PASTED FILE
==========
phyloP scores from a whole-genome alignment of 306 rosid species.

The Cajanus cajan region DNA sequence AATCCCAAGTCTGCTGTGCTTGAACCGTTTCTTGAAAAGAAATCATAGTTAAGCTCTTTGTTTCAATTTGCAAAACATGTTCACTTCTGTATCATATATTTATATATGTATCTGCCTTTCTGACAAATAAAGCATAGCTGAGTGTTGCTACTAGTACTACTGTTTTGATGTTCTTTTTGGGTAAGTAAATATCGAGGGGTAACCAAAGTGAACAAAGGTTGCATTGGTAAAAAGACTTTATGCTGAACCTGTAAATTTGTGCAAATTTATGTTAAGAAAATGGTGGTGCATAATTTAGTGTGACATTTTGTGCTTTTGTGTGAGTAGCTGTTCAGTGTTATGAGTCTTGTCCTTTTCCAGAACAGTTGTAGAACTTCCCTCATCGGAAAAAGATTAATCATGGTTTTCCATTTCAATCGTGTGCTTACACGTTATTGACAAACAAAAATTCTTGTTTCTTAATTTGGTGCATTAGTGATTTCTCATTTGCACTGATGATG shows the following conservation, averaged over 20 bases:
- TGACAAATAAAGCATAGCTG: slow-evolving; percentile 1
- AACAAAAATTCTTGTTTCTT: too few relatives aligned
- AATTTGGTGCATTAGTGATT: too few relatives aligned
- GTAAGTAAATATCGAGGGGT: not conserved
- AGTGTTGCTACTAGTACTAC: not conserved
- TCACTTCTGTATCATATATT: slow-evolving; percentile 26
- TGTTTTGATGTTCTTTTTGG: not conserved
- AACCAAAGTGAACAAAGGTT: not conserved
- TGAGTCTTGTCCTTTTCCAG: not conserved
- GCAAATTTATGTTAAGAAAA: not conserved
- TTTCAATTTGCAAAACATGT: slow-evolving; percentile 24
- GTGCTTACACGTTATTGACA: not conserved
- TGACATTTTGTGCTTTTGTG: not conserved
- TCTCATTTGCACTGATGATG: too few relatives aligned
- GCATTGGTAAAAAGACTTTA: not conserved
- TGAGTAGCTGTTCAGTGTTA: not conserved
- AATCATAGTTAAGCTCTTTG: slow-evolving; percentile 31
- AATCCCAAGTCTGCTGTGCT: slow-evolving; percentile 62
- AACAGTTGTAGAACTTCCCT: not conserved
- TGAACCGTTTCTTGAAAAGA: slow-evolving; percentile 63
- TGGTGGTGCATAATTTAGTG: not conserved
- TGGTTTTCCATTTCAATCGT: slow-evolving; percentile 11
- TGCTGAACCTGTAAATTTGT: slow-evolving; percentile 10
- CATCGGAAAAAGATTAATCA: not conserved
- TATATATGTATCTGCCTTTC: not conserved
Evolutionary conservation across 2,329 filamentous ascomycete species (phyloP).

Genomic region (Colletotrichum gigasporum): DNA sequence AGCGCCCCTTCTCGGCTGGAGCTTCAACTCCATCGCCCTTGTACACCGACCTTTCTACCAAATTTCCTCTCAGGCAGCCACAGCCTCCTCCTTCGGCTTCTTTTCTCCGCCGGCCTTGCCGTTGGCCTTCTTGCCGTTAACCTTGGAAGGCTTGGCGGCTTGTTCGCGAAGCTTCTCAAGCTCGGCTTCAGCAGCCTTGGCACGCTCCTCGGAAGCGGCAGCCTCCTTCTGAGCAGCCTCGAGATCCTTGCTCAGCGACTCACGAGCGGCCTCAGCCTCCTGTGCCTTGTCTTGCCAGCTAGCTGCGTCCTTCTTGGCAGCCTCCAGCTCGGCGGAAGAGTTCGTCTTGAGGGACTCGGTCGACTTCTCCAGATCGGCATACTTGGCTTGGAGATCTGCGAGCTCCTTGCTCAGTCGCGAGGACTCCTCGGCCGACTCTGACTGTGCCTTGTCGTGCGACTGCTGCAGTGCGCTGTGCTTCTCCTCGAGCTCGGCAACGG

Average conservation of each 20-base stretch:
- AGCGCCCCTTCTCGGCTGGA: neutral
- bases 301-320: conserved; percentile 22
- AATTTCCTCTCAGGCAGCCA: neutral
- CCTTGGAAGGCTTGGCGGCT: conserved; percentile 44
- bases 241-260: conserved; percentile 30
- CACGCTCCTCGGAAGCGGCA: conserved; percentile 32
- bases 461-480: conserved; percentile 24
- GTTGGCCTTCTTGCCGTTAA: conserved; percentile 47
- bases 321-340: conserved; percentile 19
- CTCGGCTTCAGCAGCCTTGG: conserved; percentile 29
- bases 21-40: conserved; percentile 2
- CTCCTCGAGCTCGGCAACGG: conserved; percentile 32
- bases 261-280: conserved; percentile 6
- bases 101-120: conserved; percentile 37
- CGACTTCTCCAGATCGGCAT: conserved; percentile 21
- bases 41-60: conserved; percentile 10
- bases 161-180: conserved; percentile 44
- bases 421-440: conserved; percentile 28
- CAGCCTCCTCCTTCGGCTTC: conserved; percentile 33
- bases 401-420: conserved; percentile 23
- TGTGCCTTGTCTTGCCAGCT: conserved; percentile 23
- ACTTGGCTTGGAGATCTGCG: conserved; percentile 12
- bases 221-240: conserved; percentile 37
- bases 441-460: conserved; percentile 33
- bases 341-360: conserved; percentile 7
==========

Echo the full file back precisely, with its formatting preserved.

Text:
phyloP scores from a whole-genome alignment of 306 rosid species.

The Cajanus cajan region DNA sequence AATCCCAAGTCTGCTGTGCTTGAACCGTTTCTTGAAAAGAAATCATAGTTAAGCTCTTTGTTTCAATTTGCAAAACATGTTCACTTCTGTATCATATATTTATATATGTATCTGCCTTTCTGACAAATAAAGCATAGCTGAGTGTTGCTACTAGTACTACTGTTTTGATGTTCTTTTTGGGTAAGTAAATATCGAGGGGTAACCAAAGTGAACAAAGGTTGCATTGGTAAAAAGACTTTATGCTGAACCTGTAAATTTGTGCAAATTTATGTTAAGAAAATGGTGGTGCATAATTTAGTGTGACATTTTGTGCTTTTGTGTGAGTAGCTGTTCAGTGTTATGAGTCTTGTCCTTTTCCAGAACAGTTGTAGAACTTCCCTCATCGGAAAAAGATTAATCATGGTTTTCCATTTCAATCGTGTGCTTACACGTTATTGACAAACAAAAATTCTTGTTTCTTAATTTGGTGCATTAGTGATTTCTCATTTGCACTGATGATG shows the following conservation, averaged over 20 bases:
- TGACAAATAAAGCATAGCTG: slow-evolving; percentile 1
- AACAAAAATTCTTGTTTCTT: too few relatives aligned
- AATTTGGTGCATTAGTGATT: too few relatives aligned
- GTAAGTAAATATCGAGGGGT: not conserved
- AGTGTTGCTACTAGTACTAC: not conserved
- TCACTTCTGTATCATATATT: slow-evolving; percentile 26
- TGTTTTGATGTTCTTTTTGG: not conserved
- AACCAAAGTGAACAAAGGTT: not conserved
- TGAGTCTTGTCCTTTTCCAG: not conserved
- GCAAATTTATGTTAAGAAAA: not conserved
- TTTCAATTTGCAAAACATGT: slow-evolving; percentile 24
- GTGCTTACACGTTATTGACA: not conserved
- TGACATTTTGTGCTTTTGTG: not conserved
- TCTCATTTGCACTGATGATG: too few relatives aligned
- GCATTGGTAAAAAGACTTTA: not conserved
- TGAGTAGCTGTTCAGTGTTA: not conserved
- AATCATAGTTAAGCTCTTTG: slow-evolving; percentile 31
- AATCCCAAGTCTGCTGTGCT: slow-evolving; percentile 62
- AACAGTTGTAGAACTTCCCT: not conserved
- TGAACCGTTTCTTGAAAAGA: slow-evolving; percentile 63
- TGGTGGTGCATAATTTAGTG: not conserved
- TGGTTTTCCATTTCAATCGT: slow-evolving; percentile 11
- TGCTGAACCTGTAAATTTGT: slow-evolving; percentile 10
- CATCGGAAAAAGATTAATCA: not conserved
- TATATATGTATCTGCCTTTC: not conserved
Evolutionary conservation across 2,329 filamentous ascomycete species (phyloP).

Genomic region (Colletotrichum gigasporum): DNA sequence AGCGCCCCTTCTCGGCTGGAGCTTCAACTCCATCGCCCTTGTACACCGACCTTTCTACCAAATTTCCTCTCAGGCAGCCACAGCCTCCTCCTTCGGCTTCTTTTCTCCGCCGGCCTTGCCGTTGGCCTTCTTGCCGTTAACCTTGGAAGGCTTGGCGGCTTGTTCGCGAAGCTTCTCAAGCTCGGCTTCAGCAGCCTTGGCACGCTCCTCGGAAGCGGCAGCCTCCTTCTGAGCAGCCTCGAGATCCTTGCTCAGCGACTCACGAGCGGCCTCAGCCTCCTGTGCCTTGTCTTGCCAGCTAGCTGCGTCCTTCTTGGCAGCCTCCAGCTCGGCGGAAGAGTTCGTCTTGAGGGACTCGGTCGACTTCTCCAGATCGGCATACTTGGCTTGGAGATCTGCGAGCTCCTTGCTCAGTCGCGAGGACTCCTCGGCCGACTCTGACTGTGCCTTGTCGTGCGACTGCTGCAGTGCGCTGTGCTTCTCCTCGAGCTCGGCAACGG

Average conservation of each 20-base stretch:
- AGCGCCCCTTCTCGGCTGGA: neutral
- bases 301-320: conserved; percentile 22
- AATTTCCTCTCAGGCAGCCA: neutral
- CCTTGGAAGGCTTGGCGGCT: conserved; percentile 44
- bases 241-260: conserved; percentile 30
- CACGCTCCTCGGAAGCGGCA: conserved; percentile 32
- bases 461-480: conserved; percentile 24
- GTTGGCCTTCTTGCCGTTAA: conserved; percentile 47
- bases 321-340: conserved; percentile 19
- CTCGGCTTCAGCAGCCTTGG: conserved; percentile 29
- bases 21-40: conserved; percentile 2
- CTCCTCGAGCTCGGCAACGG: conserved; percentile 32
- bases 261-280: conserved; percentile 6
- bases 101-120: conserved; percentile 37
- CGACTTCTCCAGATCGGCAT: conserved; percentile 21
- bases 41-60: conserved; percentile 10
- bases 161-180: conserved; percentile 44
- bases 421-440: conserved; percentile 28
- CAGCCTCCTCCTTCGGCTTC: conserved; percentile 33
- bases 401-420: conserved; percentile 23
- TGTGCCTTGTCTTGCCAGCT: conserved; percentile 23
- ACTTGGCTTGGAGATCTGCG: conserved; percentile 12
- bases 221-240: conserved; percentile 37
- bases 441-460: conserved; percentile 33
- bases 341-360: conserved; percentile 7